VINCENT NOBILE HEADED BACK TO THE STRIP TO RACE BIG MONEY BRACKETS
You didn’t think Vincent Nobile was just going to leave drag racing behind when his Pro Stock gig went away, did you?
After two years on the sidelines, he’s ready for a comeback, though in a capacity that comes with a lower profile.
Nobile will return to action at some point in 2021 with a Kasey Lane Race Cars dragster and a 598-inch, naturally aspirated powerplant between the frame rails. As for a schedule, well, he’ll see you when he sees you.
“There’s really no timeline,” the 13-time NHRA Pro Stock winner said. “I’m not under the gun to get to a certain race. I don’t have a set schedule. I’m going to pick and choose when, where and how I want to go at all times. Who knows, I might end up racing three races next year, I might end up racing 20 races next year.
“I’m just tired of sitting home doing nothing, is basically the whole thing,” he added. “I want to just go have a little bit of fun and figure out a million other ways to lose.”
Not that Nobile was looking to leave Pro Stock racing at the end of 2018, but at least he went out on a high note when Mountain View Racing owner Nick Mitsos decided to abandon the class. Nobile was sixth in the final points, with victories over Deric Kramer, eventual champion Tanner Gray and Drew Skillman at Las Vegas, Atlanta and Reading, respectively.
Nobile had driven Mitsos’ car since 2011, when he won thrice, and would pilot it to victories from coast to coast in 25 final-round appearances over eight seasons. The 2012 campaign was their peak in terms of year-long performance as Nobile finished a career-best third in the standings.
“I was just a driver at the time, so that was it for me,” Nobile said of Mitsos’ decision. “All I did was really race the car for them, so I didn’t really have much say.”
It appeared he would be back in the Pro Stock ranks in 2020 as a member of a two-car Mountain Motor Pro Stock team envisioned by Roy Hill. That concept didn’t come to fruition.
“That whole deal was up in the air. Roy wasn’t really sure what his plan was,” Nobile said. “We didn’t really plan 100 percent on racing the two cars, it was all kind of ‘let’s see how it goes’ -- one of those kind of deals. NHRA was all up in the air with that deal. Nobody knew what was going on as far as how many races there would be and all of that kind of stuff.”
Going Pro Stock racing -- in 500 cubic-inch NHRA style or the mountain-motor version -- on his own wasn’t an option, he said.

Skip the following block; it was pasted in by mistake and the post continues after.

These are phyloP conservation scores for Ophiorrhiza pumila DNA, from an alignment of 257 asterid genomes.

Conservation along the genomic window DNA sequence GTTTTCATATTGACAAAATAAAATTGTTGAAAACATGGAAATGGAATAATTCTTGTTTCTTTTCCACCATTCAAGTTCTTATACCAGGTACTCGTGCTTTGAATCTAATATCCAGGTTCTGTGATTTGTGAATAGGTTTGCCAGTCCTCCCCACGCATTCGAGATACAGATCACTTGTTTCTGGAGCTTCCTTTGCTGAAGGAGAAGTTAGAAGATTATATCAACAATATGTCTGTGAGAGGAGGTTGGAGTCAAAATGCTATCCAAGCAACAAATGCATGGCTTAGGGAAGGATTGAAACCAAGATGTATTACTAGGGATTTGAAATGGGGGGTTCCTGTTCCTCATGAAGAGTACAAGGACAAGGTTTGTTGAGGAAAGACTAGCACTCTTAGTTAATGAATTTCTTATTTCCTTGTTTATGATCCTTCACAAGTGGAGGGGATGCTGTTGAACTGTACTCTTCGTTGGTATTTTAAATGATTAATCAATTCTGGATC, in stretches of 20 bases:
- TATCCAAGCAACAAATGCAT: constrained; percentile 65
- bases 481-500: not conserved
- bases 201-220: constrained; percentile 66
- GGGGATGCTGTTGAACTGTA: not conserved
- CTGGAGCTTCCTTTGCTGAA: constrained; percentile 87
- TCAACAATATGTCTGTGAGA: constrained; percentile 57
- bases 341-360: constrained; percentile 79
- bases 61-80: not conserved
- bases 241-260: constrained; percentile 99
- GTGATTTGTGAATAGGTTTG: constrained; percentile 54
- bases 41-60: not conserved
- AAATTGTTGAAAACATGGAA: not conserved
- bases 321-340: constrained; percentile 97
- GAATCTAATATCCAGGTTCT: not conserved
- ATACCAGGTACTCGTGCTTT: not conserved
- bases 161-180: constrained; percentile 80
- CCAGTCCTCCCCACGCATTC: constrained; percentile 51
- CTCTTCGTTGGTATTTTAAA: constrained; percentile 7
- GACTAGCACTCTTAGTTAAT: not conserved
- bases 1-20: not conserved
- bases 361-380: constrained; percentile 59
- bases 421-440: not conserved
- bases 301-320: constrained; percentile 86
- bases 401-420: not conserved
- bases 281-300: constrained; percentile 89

“It’s out of my budget. To be completely honest, I’m not very good … if I can’t afford to do it myself, I kind of stay away from doing it because I’m not good for asking for money or asking for help,” he said. “I try and make more money myself so I can go have fun on my own.”
“I can’t afford to race Pro Stock, but I love Pro Stock. This whole bracket racing deal is as competitive, if not more competitive, than Pro Stock is, especially from a driving standpoint. That’s kind of what enticed me to want to do it. I’ve always been intrigued by it. I’ve never really bracket raced much, but the little bit that I have done, I have had fun.”
Being out of a ride after having raced professionally for eight seasons was difficult, Nobile said. It wasn’t easy to make a lifestyle change almost overnight.
“I can honestly say the first year I sat home was definitely mentally tough because it was something I did for eight straight years,” he said. “It just became muscle memory. We come home, I go to work, I get everything I have to get done, and I hop on an airplane to go to the next race. It was a change; from doing something the same every week for eight years to stopping it completely, abruptly. It was definitely tough.
“I miss the racing as a whole. It becomes a part of you. I’ve been doing it with my dad since diapers; been at the track my entire life. It was inevitable, it was just a matter of time that I’d be back out there when I made enough money that I could do it on my own and not need anybody else.”
The son of 2004 IHRA Pro Stock champion John Nobile, Vincent and his father have several business endeavors on Long Island, N.Y., to help fund the new bracket program. They have a trucking business, “a little distribution company” and a small hand in “flipping” houses, Vincent said.
“Whatever can turn a few bucks for us,” he added.
Brian Self, Nobile’s Pro Stock crew chief in 2018, is teaming with his son Bryce, and with Casey Gardner, to build the engine. As winter turns to spring, Nobile hopes to have all the pieces together to go testing, followed by entries into bracket events, as well as NHRA divisional and national races in the Super Comp ranks.
“I don’t know if I can quite do it,” he said of becoming an elite bracket competitor. “I know I can at least get from the starting line to the finish line. Whether or not I turn the win light on, that’s a different story. … Racing’s been in my blood since I was a baby, I just need to be back out there at the track. I figure this is something I can afford to do, something that looks like fun, and, hey, if you get lucky, what’s better than coming home with a $500,000 check?”